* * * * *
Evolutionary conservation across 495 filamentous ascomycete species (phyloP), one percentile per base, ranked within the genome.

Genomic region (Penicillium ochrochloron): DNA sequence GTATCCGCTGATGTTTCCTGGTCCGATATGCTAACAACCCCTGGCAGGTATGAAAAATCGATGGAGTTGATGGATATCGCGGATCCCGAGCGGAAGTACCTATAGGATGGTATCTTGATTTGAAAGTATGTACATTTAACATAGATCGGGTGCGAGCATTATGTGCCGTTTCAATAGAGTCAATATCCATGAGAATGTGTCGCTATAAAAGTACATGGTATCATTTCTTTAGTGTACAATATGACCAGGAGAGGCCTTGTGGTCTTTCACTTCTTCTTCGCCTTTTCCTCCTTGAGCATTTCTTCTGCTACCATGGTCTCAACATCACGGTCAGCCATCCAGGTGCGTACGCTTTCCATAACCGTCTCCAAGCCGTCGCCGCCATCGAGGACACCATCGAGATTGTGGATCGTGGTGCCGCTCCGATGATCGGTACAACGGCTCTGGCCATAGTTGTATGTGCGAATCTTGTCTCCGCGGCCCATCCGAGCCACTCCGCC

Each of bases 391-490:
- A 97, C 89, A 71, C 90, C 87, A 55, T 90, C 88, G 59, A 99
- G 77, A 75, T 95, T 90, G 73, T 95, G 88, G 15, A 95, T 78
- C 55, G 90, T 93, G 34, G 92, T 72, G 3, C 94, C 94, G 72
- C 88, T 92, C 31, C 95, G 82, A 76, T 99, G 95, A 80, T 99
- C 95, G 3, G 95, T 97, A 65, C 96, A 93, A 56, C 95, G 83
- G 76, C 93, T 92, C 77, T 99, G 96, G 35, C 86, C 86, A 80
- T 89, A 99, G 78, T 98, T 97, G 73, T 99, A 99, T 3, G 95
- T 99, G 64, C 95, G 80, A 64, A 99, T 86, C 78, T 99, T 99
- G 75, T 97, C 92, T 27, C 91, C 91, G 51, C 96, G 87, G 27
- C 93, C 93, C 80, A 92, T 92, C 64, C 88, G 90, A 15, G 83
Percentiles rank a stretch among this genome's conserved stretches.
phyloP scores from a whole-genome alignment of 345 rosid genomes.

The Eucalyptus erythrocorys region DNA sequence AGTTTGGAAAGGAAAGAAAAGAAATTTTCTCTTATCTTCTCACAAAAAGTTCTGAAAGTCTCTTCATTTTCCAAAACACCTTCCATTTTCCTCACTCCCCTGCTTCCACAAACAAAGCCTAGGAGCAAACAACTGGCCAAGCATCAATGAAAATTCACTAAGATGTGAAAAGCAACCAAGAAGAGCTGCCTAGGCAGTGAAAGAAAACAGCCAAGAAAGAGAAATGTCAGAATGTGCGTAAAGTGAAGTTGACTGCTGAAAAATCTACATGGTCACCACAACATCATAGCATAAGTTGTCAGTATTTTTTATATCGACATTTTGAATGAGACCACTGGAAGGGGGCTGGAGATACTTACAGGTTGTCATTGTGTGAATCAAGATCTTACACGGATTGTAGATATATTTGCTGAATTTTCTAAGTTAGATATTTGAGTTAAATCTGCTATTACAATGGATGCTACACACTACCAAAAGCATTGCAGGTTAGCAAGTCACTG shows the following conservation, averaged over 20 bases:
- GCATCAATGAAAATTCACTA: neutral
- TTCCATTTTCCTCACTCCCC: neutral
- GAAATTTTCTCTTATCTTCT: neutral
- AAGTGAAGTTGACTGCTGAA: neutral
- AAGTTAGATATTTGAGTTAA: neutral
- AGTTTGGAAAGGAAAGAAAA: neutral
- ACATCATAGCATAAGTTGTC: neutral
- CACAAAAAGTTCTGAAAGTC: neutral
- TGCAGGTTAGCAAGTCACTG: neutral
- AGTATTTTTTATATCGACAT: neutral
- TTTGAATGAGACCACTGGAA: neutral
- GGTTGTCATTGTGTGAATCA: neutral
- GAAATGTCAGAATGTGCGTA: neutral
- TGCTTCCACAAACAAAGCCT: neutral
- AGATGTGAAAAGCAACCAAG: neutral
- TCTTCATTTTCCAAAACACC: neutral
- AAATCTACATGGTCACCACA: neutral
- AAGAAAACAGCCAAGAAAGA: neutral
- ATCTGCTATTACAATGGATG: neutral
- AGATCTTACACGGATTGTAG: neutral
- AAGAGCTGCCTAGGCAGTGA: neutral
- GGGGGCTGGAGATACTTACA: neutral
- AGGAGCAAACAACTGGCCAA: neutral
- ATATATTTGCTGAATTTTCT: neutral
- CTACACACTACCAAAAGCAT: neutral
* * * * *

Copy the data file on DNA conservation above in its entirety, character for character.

Evolutionary conservation across 495 filamentous ascomycete species (phyloP), one percentile per base, ranked within the genome.

Genomic region (Penicillium ochrochloron): DNA sequence GTATCCGCTGATGTTTCCTGGTCCGATATGCTAACAACCCCTGGCAGGTATGAAAAATCGATGGAGTTGATGGATATCGCGGATCCCGAGCGGAAGTACCTATAGGATGGTATCTTGATTTGAAAGTATGTACATTTAACATAGATCGGGTGCGAGCATTATGTGCCGTTTCAATAGAGTCAATATCCATGAGAATGTGTCGCTATAAAAGTACATGGTATCATTTCTTTAGTGTACAATATGACCAGGAGAGGCCTTGTGGTCTTTCACTTCTTCTTCGCCTTTTCCTCCTTGAGCATTTCTTCTGCTACCATGGTCTCAACATCACGGTCAGCCATCCAGGTGCGTACGCTTTCCATAACCGTCTCCAAGCCGTCGCCGCCATCGAGGACACCATCGAGATTGTGGATCGTGGTGCCGCTCCGATGATCGGTACAACGGCTCTGGCCATAGTTGTATGTGCGAATCTTGTCTCCGCGGCCCATCCGAGCCACTCCGCC

Each of bases 391-490:
- A 97, C 89, A 71, C 90, C 87, A 55, T 90, C 88, G 59, A 99
- G 77, A 75, T 95, T 90, G 73, T 95, G 88, G 15, A 95, T 78
- C 55, G 90, T 93, G 34, G 92, T 72, G 3, C 94, C 94, G 72
- C 88, T 92, C 31, C 95, G 82, A 76, T 99, G 95, A 80, T 99
- C 95, G 3, G 95, T 97, A 65, C 96, A 93, A 56, C 95, G 83
- G 76, C 93, T 92, C 77, T 99, G 96, G 35, C 86, C 86, A 80
- T 89, A 99, G 78, T 98, T 97, G 73, T 99, A 99, T 3, G 95
- T 99, G 64, C 95, G 80, A 64, A 99, T 86, C 78, T 99, T 99
- G 75, T 97, C 92, T 27, C 91, C 91, G 51, C 96, G 87, G 27
- C 93, C 93, C 80, A 92, T 92, C 64, C 88, G 90, A 15, G 83
Percentiles rank a stretch among this genome's conserved stretches.
phyloP scores from a whole-genome alignment of 345 rosid genomes.

The Eucalyptus erythrocorys region DNA sequence AGTTTGGAAAGGAAAGAAAAGAAATTTTCTCTTATCTTCTCACAAAAAGTTCTGAAAGTCTCTTCATTTTCCAAAACACCTTCCATTTTCCTCACTCCCCTGCTTCCACAAACAAAGCCTAGGAGCAAACAACTGGCCAAGCATCAATGAAAATTCACTAAGATGTGAAAAGCAACCAAGAAGAGCTGCCTAGGCAGTGAAAGAAAACAGCCAAGAAAGAGAAATGTCAGAATGTGCGTAAAGTGAAGTTGACTGCTGAAAAATCTACATGGTCACCACAACATCATAGCATAAGTTGTCAGTATTTTTTATATCGACATTTTGAATGAGACCACTGGAAGGGGGCTGGAGATACTTACAGGTTGTCATTGTGTGAATCAAGATCTTACACGGATTGTAGATATATTTGCTGAATTTTCTAAGTTAGATATTTGAGTTAAATCTGCTATTACAATGGATGCTACACACTACCAAAAGCATTGCAGGTTAGCAAGTCACTG shows the following conservation, averaged over 20 bases:
- GCATCAATGAAAATTCACTA: neutral
- TTCCATTTTCCTCACTCCCC: neutral
- GAAATTTTCTCTTATCTTCT: neutral
- AAGTGAAGTTGACTGCTGAA: neutral
- AAGTTAGATATTTGAGTTAA: neutral
- AGTTTGGAAAGGAAAGAAAA: neutral
- ACATCATAGCATAAGTTGTC: neutral
- CACAAAAAGTTCTGAAAGTC: neutral
- TGCAGGTTAGCAAGTCACTG: neutral
- AGTATTTTTTATATCGACAT: neutral
- TTTGAATGAGACCACTGGAA: neutral
- GGTTGTCATTGTGTGAATCA: neutral
- GAAATGTCAGAATGTGCGTA: neutral
- TGCTTCCACAAACAAAGCCT: neutral
- AGATGTGAAAAGCAACCAAG: neutral
- TCTTCATTTTCCAAAACACC: neutral
- AAATCTACATGGTCACCACA: neutral
- AAGAAAACAGCCAAGAAAGA: neutral
- ATCTGCTATTACAATGGATG: neutral
- AGATCTTACACGGATTGTAG: neutral
- AAGAGCTGCCTAGGCAGTGA: neutral
- GGGGGCTGGAGATACTTACA: neutral
- AGGAGCAAACAACTGGCCAA: neutral
- ATATATTTGCTGAATTTTCT: neutral
- CTACACACTACCAAAAGCAT: neutral